Escaping Arrest After Police Officer Discovered Drugs Case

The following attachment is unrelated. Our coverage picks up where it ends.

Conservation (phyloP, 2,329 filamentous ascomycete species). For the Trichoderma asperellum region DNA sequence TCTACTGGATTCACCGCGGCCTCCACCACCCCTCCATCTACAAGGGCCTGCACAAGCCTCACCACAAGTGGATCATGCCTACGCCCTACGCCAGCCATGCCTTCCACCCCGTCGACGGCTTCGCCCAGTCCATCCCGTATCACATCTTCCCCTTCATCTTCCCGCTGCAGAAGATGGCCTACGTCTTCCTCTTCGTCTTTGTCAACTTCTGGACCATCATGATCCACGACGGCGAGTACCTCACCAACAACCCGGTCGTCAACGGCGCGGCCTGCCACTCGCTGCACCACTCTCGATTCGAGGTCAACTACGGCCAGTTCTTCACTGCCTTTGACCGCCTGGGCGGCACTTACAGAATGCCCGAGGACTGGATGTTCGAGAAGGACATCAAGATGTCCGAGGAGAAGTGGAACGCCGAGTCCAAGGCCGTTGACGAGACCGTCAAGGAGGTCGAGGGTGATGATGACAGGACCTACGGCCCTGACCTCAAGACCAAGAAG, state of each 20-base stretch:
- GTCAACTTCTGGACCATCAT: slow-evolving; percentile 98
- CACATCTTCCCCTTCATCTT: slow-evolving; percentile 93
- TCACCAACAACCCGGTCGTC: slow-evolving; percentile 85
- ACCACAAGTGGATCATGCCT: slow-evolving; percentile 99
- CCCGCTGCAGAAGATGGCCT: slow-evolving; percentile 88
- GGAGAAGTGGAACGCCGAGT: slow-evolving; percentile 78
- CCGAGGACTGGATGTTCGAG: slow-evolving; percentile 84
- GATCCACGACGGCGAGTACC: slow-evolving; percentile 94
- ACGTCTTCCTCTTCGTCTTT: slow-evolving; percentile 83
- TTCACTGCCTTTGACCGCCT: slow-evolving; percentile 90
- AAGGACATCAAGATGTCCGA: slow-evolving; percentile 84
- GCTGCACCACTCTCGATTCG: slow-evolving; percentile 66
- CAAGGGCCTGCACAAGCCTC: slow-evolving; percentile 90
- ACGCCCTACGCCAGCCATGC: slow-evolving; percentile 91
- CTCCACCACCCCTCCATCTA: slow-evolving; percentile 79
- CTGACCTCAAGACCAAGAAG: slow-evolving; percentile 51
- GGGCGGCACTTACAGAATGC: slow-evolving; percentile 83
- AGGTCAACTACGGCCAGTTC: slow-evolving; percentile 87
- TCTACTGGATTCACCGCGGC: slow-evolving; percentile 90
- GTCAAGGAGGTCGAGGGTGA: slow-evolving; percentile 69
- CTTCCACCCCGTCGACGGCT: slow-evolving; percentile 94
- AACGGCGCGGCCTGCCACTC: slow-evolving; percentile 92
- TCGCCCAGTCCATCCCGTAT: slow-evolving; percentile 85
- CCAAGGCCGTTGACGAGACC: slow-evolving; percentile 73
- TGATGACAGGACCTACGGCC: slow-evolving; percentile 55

In Medford v. State, 13 S.W.3d 769, (Tex. Crim. App. 2000), a police officer approached the defendant, who matched the description of the suspect in an arrest warrant, to conduct an investigatory detention. See Medford, 13 S.W.3d at 770-771. During a search of Medford's pants pocket, the officer discovered a matchbox containing a substance that appeared to be "crack" cocaine. See id. The officer told Medford that he was under arrest. As the officer attempted to place Medford in handcuffs, Medford broke free of the officer's grip and fled. He was captured, indicted, and found guilty of possession of cocaine and escape. Noting that the word arrest is a "technical term possessing a long, established history in the common law," Medford, 13 S.W.3d at 772, the court concluded that, for purposes of the escape statute, "the obvious conclusion we draw is that neither jurors nor reviewing courts can rely solely on Article 15.22's definition of arrest," but that it could provide guidance to the meaning of the word in other contexts. Medford, 13 S.W.3d at 772. Focusing on the "fact finder's application of the reasonable person standard," the court found an arrest complete "when a person's liberty of movement is successfully restricted or restrained, whether this is achieved by an officer's physical force or the suspect's submission to the officer's authority," and further, only if "a reasonable person in the suspect's position would have understood the situation to constitute a restraint on freedom of movement of the degree which the law associates with formal arrest." Medford, 13 S.W.3d at 773, (citing United States v. Corral-Franco, 848 F.2d 536, 540 (5th Cir. 1988)).